52 Types of Difficult People / Deal with Difficult People

The Credit-Taker: one of the 52 types of difficult people.

Welcome to the 31st blog in the series “52 blogs in 52 weeks with each blog being about one of my 52 types of people who are poorly behaved and at times downright difficult”.

The blog this week is about Type 23: The Credit-Taker.

#23: The Credit-Taker.

The Credit-Taker takes credit when they’re not entitled to it.

Sometimes, they take credit for things they’re not entitled to take any credit for at all. But at other times, they’re somewhat entitled to take credit but they certainly claim more credit than they deserve.

The sorts of things they falsely take credit for include completed work, good results and personal qualities. Personal qualities can include things like being supportive and being diligent. They take credit when it doesn’t belong to them do it because it makes them feel good, makes them look good and sometimes also because it makes others look bad.

There are three main ways in which The Credit-Taker take credit. 

The first way is where credit is given to them without them directly looking for it.

Now this has probably happened to all of us at some stage. So we can’t blame the Credit-Taker for someone else’s mistake – unless of course they’ve set the wheels in motion to make sure the mistake occurs.  But what we can definitely blame The Credit-Taker for is when a mistake like this occurs, they don’t correct it. Yes, they might make some attempts to play down the glory but they’ll be half-hearted about it.

And this of course, is in sharp contrast to the rest of us. When the rest of us are given credit we don’t deserve, we make a real effort to correct the mistake and to make sure credit is given to those who deserve it. We’re the ones who’ll say something like: “Well, it wasn’t actually me alone. It was a team effort. I only did some of the work. The real credit goes to ….”

The second way The Credit-Taker takes credit is they lie.

That’s right, lie. Let’s call it the way it is. They say they’ve done things and achieved things when in fact they haven’t. For example, they can add their name to a report. In such cases, they can simply add their name to a list of other authors or they can go the whole hog and remove other names completely and replace them with their own.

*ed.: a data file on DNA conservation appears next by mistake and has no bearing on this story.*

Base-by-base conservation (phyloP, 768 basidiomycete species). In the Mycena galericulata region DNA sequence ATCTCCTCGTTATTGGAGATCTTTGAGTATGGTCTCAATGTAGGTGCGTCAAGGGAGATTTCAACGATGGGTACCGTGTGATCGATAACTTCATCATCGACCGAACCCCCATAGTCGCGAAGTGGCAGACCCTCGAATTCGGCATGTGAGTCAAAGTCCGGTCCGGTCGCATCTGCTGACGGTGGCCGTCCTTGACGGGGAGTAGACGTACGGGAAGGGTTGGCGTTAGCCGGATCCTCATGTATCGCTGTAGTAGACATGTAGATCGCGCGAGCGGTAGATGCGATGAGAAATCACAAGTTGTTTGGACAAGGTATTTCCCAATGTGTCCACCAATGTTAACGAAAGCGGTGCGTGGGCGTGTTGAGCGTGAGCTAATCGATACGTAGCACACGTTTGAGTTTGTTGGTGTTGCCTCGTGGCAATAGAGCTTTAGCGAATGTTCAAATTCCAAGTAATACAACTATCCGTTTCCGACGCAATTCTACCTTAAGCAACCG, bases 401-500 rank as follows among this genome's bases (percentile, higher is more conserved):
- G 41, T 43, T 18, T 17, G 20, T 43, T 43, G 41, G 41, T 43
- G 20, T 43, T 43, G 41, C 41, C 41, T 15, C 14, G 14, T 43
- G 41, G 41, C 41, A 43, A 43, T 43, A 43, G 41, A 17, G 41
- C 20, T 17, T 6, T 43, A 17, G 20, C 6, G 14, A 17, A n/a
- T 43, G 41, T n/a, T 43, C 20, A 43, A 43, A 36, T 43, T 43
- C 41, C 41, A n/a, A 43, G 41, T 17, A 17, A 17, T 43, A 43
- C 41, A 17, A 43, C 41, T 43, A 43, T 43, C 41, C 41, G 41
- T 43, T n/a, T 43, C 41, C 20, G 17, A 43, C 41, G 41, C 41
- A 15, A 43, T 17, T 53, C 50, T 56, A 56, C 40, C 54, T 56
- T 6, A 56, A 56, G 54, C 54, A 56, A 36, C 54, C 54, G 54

It’s appalling but it happens. I was once on an interview panel where an applicant openly lied about the work they’d done. They said they produced a certain report but it just so happened I was well aware of the report and who had actually produced it. They looked at me straight in the face and lied about it. Incredible.

The third way in which Credit-Takers take undeserved credit is less direct.

The third way is by making comments which sow the seeds in our mind that they deserve some sort of acknowledgement or reward. The best way to explain how The Credit-Taker does this is to give you a real life example. So here goes.

Ella, not her real name, is a manager of a fairly large team. Three of the people in her team are Bob (The Credit-Taker), Leanne and John. The three had been working together on a project for some months. Each week, Ella had a meeting with them. But usually, only two attended because it wasn’t always necessary for all of them to come along.

One week, only Bob attended. It was fine because Leanne and John were busy finalising a piece of work for another project. At the meeting Bob made lots of comments which made him look good and at the same time showed Leanne and John in a poor light. If each of Bob’s comments were taken individually, they mightn’t have mounted to much. But when taken together, it was a different story.

Bob started the meeting by telling Ella: “John and Leanne aren’t here, but I am.”  Now it was very clear to Ella who was at the meeting and who wasn’t. There was no need for Bob to say it other than to impress upon Ella he was hard-working, punctual and diligent.

Bob went on to say: “Even though the others couldn’t make it, I wanted the meeting to go ahead because I think it’s very important to keep you informed Ella about the project.” Again, Bob is building himself up while putting others down.

He also said, “John has a lot of things on at home at the moment, so he has to leave work early.” Ella didn’t know why Bob it. Ella was the manager and knew John had to leave early.  But Bob also had a go at Leanne. He said: “Leanne is not particularly experienced with this sort of work but she’s learning.” In this simple sentence, Bob took some credit for helping another staff learn.

And he went on to say:  ‘And I enjoy her light-hearted approach to serious matters.” Yes, Bob actually said it. He underhandedly, but clearly nonetheless, really put the boot into Leanne. And at the same time, made himself out to be a bit of  a hero. He was basically saying:

‘I treat work seriously. I’m a good worker. And I deserve credit for it. On the other hand, Leanne doesn’t deserve any credit. In fact, I deserve lots of credit because neither Leanne nor John are pulling their weight.”

Okay, that’s enough about Bob.

In summary, the Credit-Taker takes credit when …

… it’s not due to them. They can do it by not owning up when it’s accidentally bestowed upon them. They can do it by telling lies about their achievements, good deeds and work record. And they can do it by being sneaky and underhanded. Okay. That’s it. Now for a quick video.

The video.

The soundtrack/audio of the video.

For those who’d like to just have the soundtrack of the video, here it is. Of course you’ll miss out on seeing my lovely face but hey, it’s up to you.

All the very best and have a fabulous day,



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